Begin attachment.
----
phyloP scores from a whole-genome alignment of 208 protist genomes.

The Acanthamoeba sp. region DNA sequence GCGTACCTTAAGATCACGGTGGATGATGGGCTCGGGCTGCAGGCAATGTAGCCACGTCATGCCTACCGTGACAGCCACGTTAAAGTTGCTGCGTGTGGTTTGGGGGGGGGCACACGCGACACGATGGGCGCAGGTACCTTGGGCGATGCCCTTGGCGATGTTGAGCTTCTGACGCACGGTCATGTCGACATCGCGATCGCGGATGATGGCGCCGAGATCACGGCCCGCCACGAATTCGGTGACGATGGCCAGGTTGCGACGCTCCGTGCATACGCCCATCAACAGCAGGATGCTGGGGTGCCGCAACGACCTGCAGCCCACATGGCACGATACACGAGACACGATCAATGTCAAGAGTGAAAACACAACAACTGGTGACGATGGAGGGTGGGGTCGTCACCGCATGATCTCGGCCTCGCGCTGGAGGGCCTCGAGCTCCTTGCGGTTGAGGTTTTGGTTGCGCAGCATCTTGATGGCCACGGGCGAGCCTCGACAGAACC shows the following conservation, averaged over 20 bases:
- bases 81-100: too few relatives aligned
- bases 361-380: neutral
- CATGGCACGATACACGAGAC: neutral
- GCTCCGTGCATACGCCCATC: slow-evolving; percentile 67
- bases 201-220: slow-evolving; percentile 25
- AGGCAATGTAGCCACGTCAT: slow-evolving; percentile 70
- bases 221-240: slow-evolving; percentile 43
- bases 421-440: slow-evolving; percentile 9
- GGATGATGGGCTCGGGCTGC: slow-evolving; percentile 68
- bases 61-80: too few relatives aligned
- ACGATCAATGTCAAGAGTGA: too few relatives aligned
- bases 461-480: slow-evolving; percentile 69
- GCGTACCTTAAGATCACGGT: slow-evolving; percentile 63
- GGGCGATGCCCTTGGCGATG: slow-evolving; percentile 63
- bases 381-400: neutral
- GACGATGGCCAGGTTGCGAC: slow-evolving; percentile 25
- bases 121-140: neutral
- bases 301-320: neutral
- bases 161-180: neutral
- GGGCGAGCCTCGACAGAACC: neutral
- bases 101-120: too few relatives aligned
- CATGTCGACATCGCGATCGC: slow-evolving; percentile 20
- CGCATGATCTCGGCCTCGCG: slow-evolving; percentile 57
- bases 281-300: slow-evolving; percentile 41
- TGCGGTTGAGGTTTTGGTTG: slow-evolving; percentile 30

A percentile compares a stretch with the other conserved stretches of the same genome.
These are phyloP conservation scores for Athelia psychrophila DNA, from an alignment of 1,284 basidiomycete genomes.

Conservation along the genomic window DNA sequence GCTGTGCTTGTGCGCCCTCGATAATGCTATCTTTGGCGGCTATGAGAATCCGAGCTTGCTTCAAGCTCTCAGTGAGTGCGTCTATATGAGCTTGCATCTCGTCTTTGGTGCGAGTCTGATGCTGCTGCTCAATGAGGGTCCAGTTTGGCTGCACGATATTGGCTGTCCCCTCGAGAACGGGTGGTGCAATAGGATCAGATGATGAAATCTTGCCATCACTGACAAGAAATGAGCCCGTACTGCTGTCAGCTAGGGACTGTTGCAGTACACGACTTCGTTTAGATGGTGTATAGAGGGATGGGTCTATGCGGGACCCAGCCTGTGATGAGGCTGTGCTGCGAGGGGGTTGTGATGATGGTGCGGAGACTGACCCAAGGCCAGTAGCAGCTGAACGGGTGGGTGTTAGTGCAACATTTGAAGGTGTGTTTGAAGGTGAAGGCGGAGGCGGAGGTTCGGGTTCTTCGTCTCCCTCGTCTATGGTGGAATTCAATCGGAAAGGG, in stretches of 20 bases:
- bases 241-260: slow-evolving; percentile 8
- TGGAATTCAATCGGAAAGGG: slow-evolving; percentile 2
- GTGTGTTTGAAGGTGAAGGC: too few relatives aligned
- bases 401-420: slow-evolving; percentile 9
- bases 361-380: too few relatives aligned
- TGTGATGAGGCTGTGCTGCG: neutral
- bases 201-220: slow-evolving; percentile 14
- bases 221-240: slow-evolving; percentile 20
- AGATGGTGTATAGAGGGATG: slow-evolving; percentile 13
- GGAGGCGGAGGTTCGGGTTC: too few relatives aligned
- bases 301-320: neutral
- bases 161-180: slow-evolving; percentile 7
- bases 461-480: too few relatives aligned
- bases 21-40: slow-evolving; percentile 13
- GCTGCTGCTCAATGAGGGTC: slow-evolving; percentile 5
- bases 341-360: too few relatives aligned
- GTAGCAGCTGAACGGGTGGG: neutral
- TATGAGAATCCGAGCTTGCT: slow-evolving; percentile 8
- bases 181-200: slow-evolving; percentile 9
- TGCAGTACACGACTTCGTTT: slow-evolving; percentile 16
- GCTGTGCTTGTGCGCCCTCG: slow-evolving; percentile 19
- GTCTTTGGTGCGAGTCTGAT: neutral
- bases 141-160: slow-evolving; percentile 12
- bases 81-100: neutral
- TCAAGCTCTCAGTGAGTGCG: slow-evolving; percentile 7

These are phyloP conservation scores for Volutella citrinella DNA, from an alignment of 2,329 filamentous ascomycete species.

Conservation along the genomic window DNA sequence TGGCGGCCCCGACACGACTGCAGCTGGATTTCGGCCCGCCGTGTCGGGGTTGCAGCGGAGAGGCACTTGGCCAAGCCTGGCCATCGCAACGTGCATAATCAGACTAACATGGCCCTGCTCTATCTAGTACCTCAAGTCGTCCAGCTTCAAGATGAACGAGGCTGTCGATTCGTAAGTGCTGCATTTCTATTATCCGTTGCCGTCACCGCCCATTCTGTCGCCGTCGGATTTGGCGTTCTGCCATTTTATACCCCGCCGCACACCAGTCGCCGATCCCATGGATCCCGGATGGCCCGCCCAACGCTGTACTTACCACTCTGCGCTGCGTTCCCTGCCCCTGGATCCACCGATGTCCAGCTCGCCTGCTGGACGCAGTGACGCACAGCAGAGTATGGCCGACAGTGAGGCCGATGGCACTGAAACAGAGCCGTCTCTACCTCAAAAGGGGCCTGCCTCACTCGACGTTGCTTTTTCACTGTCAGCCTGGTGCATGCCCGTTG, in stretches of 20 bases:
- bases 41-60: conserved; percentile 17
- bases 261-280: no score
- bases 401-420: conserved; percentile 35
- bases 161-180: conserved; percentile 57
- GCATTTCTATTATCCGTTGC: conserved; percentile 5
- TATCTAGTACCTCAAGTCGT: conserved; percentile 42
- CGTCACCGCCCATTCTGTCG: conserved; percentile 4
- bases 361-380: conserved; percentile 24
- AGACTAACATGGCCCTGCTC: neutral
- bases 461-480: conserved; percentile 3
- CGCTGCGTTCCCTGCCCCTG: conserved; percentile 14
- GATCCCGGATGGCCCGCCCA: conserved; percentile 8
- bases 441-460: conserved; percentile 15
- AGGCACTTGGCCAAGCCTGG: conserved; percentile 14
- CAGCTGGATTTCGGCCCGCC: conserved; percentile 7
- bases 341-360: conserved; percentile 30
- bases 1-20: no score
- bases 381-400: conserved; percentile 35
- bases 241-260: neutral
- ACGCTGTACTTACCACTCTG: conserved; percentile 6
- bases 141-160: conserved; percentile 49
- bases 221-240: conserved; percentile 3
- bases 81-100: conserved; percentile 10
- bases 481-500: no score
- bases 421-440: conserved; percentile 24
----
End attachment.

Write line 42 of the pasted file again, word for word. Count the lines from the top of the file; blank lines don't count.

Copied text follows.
- bases 161-180: slow-evolving; percentile 7